The big deal in Gen 1.5 is the foamed edge. Uncured foam is injected along the edge of a cut-out Gen 1 paddle blank, and then it’s off to the hot press. This foam expands, fills up the gaps in the honeycomb core, and voila – you’ve got a more stable paddle with an enlarged sweet spot. Physics fans, this means a higher moment of inertia, meaning less wobble on those off-center hits. It’s like putting lead tape around the edge, but built into the paddle itself.
Now, let’s talk about the big leap to Generation 2, where thermoforming is used throughout the entire process of the paddle creation. The Legacy Pro paddle is the first fully thermoformed paddle and got its stamp of approval on September 20, 2022.
Thermoforming is the buzzword in the pickleball paddle industry and is the heart of what sets Gen 2 paddles apart. Here's a step-by-step breakdown of this process:
Unlike earlier generations, in Gen 2 paddles, each component (the face sheets and the polypropylene honeycomb core) is pre-cut into the shape of a paddle. This is a departure from the old method where large sheets were first laminated together and then cut into paddle shapes.
Once the components are cut, they're assembled in a layered structure. This typically involves a face sheet, the honeycomb core, and another face sheet. Imagine a sandwich where the bread is the face sheets and the honeycomb core is the filling.
Adding the Edge
Around the edges of this sandwich, a special foam – the carbon seam foam edge – is placed. This foam is critical as it will expand during the thermoforming process to fill any gaps, providing a seamless edge and increasing the paddle's durability.
The Thermoforming Process
The entire setup is then placed into the hot press molding machine. Here's where the term thermoforming truly comes into play. The machine heats up the assembly while applying pressure. Under this heat and pressure, the epoxy resin within the face sheets starts to flow, becoming more malleable and spreading throughout the structure.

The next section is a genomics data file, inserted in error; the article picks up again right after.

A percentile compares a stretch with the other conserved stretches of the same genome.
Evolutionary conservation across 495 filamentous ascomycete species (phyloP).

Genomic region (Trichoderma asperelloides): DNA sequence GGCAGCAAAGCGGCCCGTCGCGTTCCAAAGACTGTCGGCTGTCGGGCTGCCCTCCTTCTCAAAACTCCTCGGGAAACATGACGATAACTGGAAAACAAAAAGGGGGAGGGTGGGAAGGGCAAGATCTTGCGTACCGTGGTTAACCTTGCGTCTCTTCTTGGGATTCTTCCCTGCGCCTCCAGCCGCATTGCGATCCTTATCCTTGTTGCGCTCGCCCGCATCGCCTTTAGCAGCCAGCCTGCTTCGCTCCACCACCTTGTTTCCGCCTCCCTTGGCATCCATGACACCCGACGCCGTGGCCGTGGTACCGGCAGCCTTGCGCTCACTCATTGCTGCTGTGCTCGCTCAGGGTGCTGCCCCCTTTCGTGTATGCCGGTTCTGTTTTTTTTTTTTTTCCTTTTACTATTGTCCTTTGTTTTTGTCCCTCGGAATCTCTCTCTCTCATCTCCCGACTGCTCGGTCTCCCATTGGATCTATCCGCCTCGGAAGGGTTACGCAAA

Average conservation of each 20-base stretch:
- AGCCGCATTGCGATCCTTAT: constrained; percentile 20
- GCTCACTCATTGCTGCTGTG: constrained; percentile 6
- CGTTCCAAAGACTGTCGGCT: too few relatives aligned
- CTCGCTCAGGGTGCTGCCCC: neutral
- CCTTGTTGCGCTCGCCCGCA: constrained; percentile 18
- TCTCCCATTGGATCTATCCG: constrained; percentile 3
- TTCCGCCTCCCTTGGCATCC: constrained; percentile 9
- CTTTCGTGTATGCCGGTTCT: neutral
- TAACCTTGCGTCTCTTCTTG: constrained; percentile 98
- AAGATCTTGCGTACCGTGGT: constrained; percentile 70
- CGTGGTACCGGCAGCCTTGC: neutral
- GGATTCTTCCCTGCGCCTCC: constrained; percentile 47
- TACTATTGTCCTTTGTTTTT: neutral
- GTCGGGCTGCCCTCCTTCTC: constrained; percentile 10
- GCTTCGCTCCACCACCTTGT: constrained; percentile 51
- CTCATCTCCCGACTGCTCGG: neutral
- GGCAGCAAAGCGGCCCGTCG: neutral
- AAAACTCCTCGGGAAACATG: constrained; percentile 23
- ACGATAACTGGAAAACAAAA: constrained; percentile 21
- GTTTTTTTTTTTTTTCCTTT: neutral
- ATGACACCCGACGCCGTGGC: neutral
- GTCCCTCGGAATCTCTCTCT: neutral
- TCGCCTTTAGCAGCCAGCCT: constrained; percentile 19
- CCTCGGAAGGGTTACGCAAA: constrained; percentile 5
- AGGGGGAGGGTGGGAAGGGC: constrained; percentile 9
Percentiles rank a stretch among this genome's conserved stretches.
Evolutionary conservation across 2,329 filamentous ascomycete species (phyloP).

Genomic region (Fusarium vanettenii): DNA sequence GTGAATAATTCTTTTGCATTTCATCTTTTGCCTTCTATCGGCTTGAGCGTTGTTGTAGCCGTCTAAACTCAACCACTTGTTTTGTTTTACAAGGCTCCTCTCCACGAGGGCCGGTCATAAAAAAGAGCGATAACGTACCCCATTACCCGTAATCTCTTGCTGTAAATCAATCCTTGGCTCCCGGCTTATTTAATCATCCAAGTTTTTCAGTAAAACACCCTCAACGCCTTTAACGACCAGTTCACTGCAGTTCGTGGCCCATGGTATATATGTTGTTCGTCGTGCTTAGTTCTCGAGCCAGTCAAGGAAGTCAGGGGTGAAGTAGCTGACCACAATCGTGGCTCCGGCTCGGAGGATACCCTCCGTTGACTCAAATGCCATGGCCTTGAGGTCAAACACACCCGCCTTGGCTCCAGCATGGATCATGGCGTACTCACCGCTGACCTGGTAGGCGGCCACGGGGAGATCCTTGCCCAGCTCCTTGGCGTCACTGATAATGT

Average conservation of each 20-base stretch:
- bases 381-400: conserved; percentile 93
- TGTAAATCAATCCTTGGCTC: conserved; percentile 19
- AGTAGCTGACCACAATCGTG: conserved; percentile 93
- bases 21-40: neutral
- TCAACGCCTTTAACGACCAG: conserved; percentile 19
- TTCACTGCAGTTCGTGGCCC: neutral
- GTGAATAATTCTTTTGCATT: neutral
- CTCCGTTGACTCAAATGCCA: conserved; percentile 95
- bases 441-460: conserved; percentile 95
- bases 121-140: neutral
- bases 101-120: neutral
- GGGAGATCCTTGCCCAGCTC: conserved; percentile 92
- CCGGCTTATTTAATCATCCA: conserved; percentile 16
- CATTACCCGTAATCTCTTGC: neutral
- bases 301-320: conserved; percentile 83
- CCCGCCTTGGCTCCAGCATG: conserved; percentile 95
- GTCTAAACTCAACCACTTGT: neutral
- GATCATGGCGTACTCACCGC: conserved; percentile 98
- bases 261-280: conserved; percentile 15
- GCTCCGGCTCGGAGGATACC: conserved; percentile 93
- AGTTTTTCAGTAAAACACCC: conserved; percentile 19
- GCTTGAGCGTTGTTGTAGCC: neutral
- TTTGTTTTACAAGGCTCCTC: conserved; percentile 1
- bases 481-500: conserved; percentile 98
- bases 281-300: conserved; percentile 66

Creating a Unibody Paddle
As the resin flows and fills every nook and cranny, it starts bonding all the layers together. The expanding foam at the edges also gets into action, filling up the gaps and binding to the honeycomb core and the face sheets. This entire process results in a paddle that's essentially one solid piece – a unibody construction. This is a big deal because it makes the paddle much more rigid, stronger, and durable than those where the components are simply glued together.
Cooling and Finalizing
After the heating cycle, the assembly is allowed to cool while still under pressure. This cooling phase solidifies the resin, locking everything in place. Once cooled, the paddle is removed from the mold and voila – you have a Gen 2 paddle.
And that is the evolution of RCF paddles. Gen 2 paddles are still using raw carbon fiber for the paddle surface and because of the thermoforming process, are able to generate a lot more power than a non-thermoformed paddle because of the rigidity of the unibody frame.
Our performance paddle utilizes raw carbon fiber and thermoforming for a unibody construction. However, not only do we combine these two cutting edge technologies, we also took it to the next level by using our 3D 18k carbon fiber surface. Our carbon fiber surface is not an embossed surface; it is actual carbon fiber weaved together into an extremely grippy surface. Stay tuned for the next article explaining the differences in carbon fiber and what 3D 18k fiber means for pickleball paddles!